Here are some tips and tricks that might stop a cat from biting.   As I said before, a cat loves a good bite to get a message across, but we can be discouraged from biting.

  • You can praise your cat for gentle play. If your cat uses only its paws (no teeth or claws!) for playing, reward it with plenty of hugs, kisses, or a treat. Some of us will get your message.

  • Give us toys!   Yeah!  Toys that I can bite and claw to my heart's delight will diffuse some of my natural hunting instinct and make me more docile when I play with you.   Jeff and I usually don’t have a problem with the toy thing, because I’ve got a ScratchLadder, remember?

    (That purple mouse at the top of my ladder is just so irritating!   I love to bite him right in the middle of his chubby little body.  Hard.  It feels great, so sometimes I do it again.  Just because I can.)

    If you are playing with your cat and use a toy, try to keep the toy between your hands and their mouth.  A wand toy can be great for keeping a playing cat, well, at arm's length.   Move the wand like it is a prey – I can promise you, it is irresistible to most of us.

  • An aggressive cat:  It might be hard to help one of us with anger issues to stop biting.   You can try to reinforce good behavior with treats.   Never hit us!   Unfortunately, we won’t understand what you are trying to do.   If you retaliate with more anger, it will only confuse us and make us bite you more.

  • Just tell a cat who loves to bite ‘No!’   If your cat grabs one of your body parts, firmly tell it 'no' and stop playing.   Playtime is over.   If your cat is as intelligent as me (I must admit, few are), it will quickly learn the concept.  Biting equals 'fun over.' Remember, no yelling or hitting.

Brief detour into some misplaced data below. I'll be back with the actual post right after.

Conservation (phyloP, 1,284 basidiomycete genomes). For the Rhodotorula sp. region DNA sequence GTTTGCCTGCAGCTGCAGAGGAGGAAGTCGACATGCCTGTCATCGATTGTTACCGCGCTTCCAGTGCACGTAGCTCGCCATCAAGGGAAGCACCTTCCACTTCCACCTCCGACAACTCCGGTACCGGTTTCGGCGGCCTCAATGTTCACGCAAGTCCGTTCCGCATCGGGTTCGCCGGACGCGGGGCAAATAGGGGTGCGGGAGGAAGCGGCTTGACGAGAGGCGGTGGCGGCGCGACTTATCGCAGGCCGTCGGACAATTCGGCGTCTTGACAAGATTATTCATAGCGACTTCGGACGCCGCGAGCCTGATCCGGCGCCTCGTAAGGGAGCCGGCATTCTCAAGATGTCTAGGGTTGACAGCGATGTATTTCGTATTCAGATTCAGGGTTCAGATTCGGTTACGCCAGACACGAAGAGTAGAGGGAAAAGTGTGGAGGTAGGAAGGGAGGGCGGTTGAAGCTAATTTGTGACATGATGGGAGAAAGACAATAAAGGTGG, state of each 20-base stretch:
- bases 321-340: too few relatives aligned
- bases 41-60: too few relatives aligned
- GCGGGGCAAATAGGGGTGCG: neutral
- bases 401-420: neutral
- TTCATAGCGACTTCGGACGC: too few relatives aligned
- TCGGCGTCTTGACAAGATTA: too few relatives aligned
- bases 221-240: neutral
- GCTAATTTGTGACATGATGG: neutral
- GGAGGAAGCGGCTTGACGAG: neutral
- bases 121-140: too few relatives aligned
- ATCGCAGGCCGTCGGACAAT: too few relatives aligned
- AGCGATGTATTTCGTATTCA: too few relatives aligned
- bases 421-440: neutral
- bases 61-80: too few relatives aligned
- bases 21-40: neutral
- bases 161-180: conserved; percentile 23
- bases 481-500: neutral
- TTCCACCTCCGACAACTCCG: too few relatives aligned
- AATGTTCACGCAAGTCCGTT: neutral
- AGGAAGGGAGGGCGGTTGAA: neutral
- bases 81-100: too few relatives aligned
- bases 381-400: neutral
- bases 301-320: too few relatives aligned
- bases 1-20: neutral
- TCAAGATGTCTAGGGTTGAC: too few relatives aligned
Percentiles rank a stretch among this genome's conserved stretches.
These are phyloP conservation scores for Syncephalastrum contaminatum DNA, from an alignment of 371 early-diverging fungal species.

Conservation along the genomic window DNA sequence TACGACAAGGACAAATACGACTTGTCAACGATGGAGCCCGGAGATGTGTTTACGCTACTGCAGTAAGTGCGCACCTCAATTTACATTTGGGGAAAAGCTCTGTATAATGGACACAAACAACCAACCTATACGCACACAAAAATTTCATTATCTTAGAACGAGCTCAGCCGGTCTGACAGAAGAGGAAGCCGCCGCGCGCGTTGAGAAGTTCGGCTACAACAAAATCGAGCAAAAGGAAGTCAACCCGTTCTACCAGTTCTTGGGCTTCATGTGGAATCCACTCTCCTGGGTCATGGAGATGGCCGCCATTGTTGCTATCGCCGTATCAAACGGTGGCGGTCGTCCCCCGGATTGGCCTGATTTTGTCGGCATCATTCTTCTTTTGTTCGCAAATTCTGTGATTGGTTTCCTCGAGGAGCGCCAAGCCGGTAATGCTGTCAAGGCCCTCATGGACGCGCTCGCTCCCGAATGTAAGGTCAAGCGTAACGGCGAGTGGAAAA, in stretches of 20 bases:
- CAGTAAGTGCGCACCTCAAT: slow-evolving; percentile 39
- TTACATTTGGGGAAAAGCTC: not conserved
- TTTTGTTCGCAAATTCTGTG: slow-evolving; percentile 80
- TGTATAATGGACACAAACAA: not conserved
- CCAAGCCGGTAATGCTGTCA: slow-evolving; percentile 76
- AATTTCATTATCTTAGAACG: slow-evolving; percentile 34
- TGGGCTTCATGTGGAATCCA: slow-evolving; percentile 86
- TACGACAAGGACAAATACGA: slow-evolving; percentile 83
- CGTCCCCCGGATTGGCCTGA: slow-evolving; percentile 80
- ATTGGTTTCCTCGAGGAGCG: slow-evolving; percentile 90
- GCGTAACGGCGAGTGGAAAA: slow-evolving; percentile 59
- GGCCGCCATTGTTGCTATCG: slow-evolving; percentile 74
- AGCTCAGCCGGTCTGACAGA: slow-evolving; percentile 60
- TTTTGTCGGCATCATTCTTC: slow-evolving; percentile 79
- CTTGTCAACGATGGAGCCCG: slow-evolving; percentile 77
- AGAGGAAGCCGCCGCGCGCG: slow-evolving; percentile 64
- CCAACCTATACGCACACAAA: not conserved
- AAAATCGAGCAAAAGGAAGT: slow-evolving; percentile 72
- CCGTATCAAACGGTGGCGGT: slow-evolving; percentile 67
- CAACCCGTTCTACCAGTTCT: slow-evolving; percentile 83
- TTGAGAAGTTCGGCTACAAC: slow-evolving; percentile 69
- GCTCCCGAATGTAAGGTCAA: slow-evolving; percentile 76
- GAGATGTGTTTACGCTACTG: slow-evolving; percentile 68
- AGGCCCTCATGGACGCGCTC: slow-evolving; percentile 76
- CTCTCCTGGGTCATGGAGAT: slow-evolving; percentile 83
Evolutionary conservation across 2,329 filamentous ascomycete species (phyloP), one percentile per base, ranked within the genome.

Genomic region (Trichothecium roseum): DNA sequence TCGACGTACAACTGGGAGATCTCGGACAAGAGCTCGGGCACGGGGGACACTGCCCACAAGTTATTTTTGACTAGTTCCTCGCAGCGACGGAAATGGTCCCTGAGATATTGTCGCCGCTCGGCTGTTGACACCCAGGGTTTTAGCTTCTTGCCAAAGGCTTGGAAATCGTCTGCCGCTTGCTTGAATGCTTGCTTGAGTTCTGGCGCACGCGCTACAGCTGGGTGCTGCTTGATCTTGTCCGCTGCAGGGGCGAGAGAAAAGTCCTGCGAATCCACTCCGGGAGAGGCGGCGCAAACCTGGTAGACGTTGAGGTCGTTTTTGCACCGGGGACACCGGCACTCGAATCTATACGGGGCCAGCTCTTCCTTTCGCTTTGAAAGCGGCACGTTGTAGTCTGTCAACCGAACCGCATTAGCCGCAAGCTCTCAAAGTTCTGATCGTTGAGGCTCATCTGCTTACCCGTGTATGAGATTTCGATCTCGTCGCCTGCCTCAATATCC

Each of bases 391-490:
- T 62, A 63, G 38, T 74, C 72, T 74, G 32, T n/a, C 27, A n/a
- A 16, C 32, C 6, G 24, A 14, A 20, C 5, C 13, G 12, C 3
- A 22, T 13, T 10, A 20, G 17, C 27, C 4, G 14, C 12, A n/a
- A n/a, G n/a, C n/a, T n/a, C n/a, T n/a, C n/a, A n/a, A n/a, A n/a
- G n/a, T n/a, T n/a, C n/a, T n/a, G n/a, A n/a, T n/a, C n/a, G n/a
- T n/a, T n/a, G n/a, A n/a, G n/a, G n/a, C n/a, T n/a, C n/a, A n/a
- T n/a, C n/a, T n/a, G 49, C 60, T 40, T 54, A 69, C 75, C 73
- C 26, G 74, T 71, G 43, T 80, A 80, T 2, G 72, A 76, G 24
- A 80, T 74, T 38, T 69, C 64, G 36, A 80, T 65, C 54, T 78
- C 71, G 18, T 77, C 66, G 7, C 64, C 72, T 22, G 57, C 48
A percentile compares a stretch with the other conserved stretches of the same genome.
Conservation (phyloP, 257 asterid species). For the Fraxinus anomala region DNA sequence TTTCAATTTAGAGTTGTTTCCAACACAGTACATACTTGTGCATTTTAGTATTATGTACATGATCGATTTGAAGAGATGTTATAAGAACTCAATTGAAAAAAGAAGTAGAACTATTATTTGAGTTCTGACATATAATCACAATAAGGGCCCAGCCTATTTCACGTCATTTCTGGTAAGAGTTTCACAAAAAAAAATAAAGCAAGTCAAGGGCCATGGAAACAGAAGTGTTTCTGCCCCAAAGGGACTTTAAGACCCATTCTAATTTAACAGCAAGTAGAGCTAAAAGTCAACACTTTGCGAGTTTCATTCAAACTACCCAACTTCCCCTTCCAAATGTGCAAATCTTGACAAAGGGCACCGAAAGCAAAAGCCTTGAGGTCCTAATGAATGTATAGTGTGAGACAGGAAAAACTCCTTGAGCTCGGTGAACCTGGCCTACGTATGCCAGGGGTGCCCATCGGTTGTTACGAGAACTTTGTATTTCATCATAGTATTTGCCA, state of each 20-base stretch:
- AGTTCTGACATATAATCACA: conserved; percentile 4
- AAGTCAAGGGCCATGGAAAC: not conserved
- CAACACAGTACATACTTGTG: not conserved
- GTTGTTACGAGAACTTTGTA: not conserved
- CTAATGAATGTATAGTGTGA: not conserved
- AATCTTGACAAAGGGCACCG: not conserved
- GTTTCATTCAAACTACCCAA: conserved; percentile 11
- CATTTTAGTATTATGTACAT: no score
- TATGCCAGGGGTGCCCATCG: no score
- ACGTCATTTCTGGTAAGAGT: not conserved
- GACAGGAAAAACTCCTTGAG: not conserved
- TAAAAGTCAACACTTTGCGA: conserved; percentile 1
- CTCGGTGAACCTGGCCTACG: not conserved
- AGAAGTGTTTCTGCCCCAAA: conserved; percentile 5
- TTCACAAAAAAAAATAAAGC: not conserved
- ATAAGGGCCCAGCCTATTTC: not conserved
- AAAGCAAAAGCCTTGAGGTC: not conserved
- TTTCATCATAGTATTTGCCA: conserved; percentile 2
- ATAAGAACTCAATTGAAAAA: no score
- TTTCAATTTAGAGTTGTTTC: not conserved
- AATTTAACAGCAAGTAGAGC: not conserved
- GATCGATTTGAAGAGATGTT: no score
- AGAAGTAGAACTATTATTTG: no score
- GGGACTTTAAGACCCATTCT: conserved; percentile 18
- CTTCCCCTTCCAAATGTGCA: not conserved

• Kittens:  Toes and hands are off-limits!   Never give your kitten the impression that biting is ok.   Again, provide it with plenty of toys to bite, scratch, and jump on.   (Jeff, do you think we can mention the ScratchLadder again?  Is it too soon?  It is so great for kitten training!)

    In fact, if you teach those young ones early in their social life that biting humans is unacceptable, they might never do it again.

  • Do you know how humans sometimes say prevention is better than cure?   Another way to stop your cat from biting you is to be ready with an appropriate teaching response.

    Say your kitten dives on your hands while you are typing on a keyboard.  If you decide beforehand what you are going to do, you can use the cat’s behavior as a teaching moment.

    Firmly say ‘no’ and remove your hands.   Then, throw an appropriate toy in another direction.  If your kitty runs after it and attacks it, lavish it with praise.  (Preferably, give a treat, too.  Jeff?) 

I am such an overflowing well of wisdom today.  It has been fun chatting with you about biting.   I hope you understand a bit better now.

I, of course, never bite.   Except when I am playing on my ScratchLadder. Who could resist?  Have I mentioned that little disgusting purple critter yet?  

I think it is time for a nap. I am going to leave you with a very last nugget of insight about biting.  

Don’t pull away if you can help it!  

Sounds impossible?  Well, if you can practice to instead push into your cat gently, it will confuse the poor thing.  See, our prey does not act like that.  

If a human pulls away from a bite, it is like prey trying to get away.  What would my friends and I do?  Bite harder, of course.   If you do the opposite and push, your cat will most likely let go.

Until next time!


Pawsumely yours,

Milo Fwancis the Cat

Leave a comment

Please note, comments need to be approved before they are published.